Mystery in the Tropics

Two of the three suspects in the disappearance of an Alabama teenager in Aruba were ordered released Friday.

A judge Friday afternoon ordered brothers Deepak and Satish Kalpoe, who had been detained by authorities in Aruba since their rearrest last week, released. The prosecutor's office said they would be freed by Saturday afternoon. Prosecutors have three days to appeal the judge's order.

The third, and chief, suspect in the 2005 disappearance of Natalee Holloway, Joran van der Sloot, is being detained until early next month on the basis of what prosecutors called "new evidence." Defense attorneys have said that the new evidence appears to be wiretapped conversations between the three men.

A judge ruled earlier this week that police can continue to detain Van der Sloot, who flew in from the Netherlands this weekend, until Dec. 7.

The three friends are believed to be the last people to see Holloway alive. Her body has never been found.

A friend of Holloway's mother, Beth Twitty, told ABC News that Twitty was "upset and disappointed" by the Kalpoe brothers' release.

The men were last held as suspects two years ago, but they were released after a judge ruled there was not enough evidence to indict them in Holloway's disappearance.

Without confirming the type of new evidence, Hans Mos, one of the prosecutors, said it is compelling. "We are convinced if we had had this evidence we have now, they would not have been released by the court at that time."

The defense attorneys, David Kock and Ronald Wis, said the new evidence is based on wiretaps.

Prosecutor Dop Kruimel told The Associated Press that they were looking into phone calls but would not say whether they were the basis for the new round of arrests.

"It's part of the investigation," he said. "We do everything we can to see what happened."

Former Aruban prosecutor Helen Lejuez believes if the wiretap report is true, the suspects may have assumed they were no longer being wiretapped.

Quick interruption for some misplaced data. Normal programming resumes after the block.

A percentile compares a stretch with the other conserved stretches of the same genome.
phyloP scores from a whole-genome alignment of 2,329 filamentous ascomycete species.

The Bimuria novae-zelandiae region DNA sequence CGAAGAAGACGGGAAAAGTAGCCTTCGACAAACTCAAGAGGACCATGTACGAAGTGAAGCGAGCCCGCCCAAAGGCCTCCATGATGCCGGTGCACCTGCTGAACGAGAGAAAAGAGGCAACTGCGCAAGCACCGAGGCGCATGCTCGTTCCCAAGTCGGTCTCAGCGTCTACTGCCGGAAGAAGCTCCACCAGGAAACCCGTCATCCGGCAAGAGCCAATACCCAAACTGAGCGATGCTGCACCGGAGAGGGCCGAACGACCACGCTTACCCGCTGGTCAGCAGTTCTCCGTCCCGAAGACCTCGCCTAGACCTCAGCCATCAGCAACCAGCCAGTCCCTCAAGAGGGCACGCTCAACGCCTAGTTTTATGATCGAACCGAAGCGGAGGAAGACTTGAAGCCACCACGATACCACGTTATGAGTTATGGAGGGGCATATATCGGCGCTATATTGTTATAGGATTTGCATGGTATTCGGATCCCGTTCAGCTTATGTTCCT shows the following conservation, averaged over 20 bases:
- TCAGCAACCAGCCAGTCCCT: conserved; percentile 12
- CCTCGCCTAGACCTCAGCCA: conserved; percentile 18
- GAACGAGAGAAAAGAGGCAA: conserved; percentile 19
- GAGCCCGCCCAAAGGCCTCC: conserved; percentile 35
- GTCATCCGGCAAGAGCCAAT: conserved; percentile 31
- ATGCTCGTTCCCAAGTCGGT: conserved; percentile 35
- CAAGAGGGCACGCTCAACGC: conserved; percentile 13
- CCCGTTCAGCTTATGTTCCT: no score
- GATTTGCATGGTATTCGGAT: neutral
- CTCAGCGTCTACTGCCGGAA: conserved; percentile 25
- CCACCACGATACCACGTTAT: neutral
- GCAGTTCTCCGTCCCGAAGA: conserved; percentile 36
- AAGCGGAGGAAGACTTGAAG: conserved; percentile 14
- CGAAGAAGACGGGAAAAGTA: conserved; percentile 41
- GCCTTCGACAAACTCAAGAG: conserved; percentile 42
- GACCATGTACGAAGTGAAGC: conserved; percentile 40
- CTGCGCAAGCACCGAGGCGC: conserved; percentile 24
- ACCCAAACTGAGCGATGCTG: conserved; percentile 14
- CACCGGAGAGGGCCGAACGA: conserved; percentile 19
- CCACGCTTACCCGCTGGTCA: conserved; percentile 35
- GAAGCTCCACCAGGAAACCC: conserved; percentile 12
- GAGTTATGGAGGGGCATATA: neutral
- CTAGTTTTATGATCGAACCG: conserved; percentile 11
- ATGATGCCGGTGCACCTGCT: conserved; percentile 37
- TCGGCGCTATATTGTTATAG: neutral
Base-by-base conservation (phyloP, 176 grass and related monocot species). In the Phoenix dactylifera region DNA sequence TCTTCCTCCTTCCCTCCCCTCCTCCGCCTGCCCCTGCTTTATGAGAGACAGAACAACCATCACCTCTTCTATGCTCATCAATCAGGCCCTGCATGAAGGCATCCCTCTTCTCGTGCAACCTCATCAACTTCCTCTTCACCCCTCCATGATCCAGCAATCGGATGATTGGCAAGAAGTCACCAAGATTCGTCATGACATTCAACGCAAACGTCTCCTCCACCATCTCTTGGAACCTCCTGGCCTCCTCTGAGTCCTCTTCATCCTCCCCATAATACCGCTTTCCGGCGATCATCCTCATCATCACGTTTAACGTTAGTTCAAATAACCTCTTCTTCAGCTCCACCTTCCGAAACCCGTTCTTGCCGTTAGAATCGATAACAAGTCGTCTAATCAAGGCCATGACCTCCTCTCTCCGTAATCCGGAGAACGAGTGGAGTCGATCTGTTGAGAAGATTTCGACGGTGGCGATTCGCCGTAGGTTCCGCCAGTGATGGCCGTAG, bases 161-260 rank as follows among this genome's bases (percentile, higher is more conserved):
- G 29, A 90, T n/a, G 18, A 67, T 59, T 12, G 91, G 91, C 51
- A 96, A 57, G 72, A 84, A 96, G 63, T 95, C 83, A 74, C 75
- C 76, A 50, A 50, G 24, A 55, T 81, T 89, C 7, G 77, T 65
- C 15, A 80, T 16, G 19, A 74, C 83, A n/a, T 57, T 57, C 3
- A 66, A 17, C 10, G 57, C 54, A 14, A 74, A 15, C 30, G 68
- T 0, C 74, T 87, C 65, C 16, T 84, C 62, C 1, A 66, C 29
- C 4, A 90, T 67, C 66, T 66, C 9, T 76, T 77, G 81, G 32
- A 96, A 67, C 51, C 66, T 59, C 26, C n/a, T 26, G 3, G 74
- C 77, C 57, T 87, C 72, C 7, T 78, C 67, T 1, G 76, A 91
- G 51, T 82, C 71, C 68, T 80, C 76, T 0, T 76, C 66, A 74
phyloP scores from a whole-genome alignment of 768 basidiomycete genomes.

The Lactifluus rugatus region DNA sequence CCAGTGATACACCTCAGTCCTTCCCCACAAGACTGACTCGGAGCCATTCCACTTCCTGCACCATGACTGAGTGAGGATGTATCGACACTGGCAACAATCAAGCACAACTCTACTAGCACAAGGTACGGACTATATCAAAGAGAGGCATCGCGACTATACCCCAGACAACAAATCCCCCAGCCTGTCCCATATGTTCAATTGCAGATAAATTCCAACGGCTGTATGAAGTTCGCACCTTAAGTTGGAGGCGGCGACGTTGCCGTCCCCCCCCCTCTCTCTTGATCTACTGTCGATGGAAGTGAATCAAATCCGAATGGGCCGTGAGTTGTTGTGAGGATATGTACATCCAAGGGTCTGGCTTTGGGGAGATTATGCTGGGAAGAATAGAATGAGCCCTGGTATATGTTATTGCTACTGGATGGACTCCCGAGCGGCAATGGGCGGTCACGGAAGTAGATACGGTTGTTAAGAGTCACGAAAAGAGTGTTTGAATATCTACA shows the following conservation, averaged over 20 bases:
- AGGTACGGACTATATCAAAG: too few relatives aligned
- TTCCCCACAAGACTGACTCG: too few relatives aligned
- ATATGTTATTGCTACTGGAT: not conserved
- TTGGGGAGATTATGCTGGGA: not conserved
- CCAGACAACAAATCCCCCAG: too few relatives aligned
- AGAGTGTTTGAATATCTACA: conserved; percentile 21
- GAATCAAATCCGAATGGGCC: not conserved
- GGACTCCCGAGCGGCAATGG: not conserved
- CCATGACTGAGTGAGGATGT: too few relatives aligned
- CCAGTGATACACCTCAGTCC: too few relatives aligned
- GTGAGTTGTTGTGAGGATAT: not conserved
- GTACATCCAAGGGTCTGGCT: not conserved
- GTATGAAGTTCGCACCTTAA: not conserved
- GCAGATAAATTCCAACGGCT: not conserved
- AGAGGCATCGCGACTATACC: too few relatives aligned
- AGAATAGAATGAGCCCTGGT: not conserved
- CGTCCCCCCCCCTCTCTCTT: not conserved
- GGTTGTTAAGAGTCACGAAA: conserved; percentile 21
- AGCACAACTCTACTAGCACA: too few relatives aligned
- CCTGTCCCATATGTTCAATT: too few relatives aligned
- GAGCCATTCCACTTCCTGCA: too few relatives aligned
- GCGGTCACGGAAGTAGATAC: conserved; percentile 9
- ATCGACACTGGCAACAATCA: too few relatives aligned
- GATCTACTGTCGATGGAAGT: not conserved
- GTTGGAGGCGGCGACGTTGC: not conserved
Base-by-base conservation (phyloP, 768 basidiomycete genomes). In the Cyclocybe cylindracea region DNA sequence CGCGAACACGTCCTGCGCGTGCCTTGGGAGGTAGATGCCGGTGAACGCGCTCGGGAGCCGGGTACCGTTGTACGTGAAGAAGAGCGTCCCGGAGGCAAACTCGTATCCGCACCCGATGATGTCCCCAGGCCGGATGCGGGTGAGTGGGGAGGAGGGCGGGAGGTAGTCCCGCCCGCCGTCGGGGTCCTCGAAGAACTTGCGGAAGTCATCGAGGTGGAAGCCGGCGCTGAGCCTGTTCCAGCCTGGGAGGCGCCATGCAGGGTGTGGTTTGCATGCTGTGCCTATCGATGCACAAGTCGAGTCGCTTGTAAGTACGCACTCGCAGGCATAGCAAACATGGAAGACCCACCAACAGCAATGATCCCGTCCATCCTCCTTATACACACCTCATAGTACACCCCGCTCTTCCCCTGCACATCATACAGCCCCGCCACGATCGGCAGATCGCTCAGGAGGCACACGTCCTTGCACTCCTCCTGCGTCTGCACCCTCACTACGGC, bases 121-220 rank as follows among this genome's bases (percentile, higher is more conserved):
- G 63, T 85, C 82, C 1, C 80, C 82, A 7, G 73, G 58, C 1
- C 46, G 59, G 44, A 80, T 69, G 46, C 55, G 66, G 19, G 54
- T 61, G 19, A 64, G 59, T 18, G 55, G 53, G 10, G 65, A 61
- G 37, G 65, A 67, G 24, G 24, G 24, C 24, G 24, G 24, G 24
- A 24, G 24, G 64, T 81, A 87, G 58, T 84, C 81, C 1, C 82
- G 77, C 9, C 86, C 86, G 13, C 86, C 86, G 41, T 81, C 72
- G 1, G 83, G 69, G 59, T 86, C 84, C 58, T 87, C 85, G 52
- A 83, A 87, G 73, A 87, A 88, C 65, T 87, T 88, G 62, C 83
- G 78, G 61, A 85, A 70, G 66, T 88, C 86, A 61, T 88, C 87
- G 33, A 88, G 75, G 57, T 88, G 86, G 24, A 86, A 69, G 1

"It's a long time ago, and people get relaxed and maybe start talking — things they haven't said before, and prosecutors and police are sharp listeners," said Lejuez, who is now an attorney working for the Holloway's mother, Beth Twitty.

Meanwhile, prosecutors now insist they can prove that Holloway is dead.

"There's no doubt in my mind that she's dead. … I think we have enough evidence to prove the girl is not alive anymore, even without a body," Mos told CNN.

'One Happy Island'

Holloway was last seen leaving a nightclub with the three suspects May 30, 2005, just hours before she was to board a plane home with her Mountain Brook, Ala., classmates, who were on the island celebrating their high school graduation.

The case has an intriguing cast of characters: Van der Sloot, the comparatively privileged Dutch youth; his friends, the Kalpoe brothers; the aggrieved mother, Beth Twitty; the pressured Dutch prosecutors, inexperienced with such high-profile cases in a nation whose motto is "One Happy Island," and Joseph Tacopina, the globetrotting Italian-American defense attorney who is representing Van der Sloot.

A remarkable search effort, fueled at least in part by the global media coverage, was undertaken shortly after Holloway's disappearance.

Aruban soldiers and hundreds of volunteers combed seemingly every inch of the tiny island in the summer of 2005, looking for any trace of the missing blond teen.

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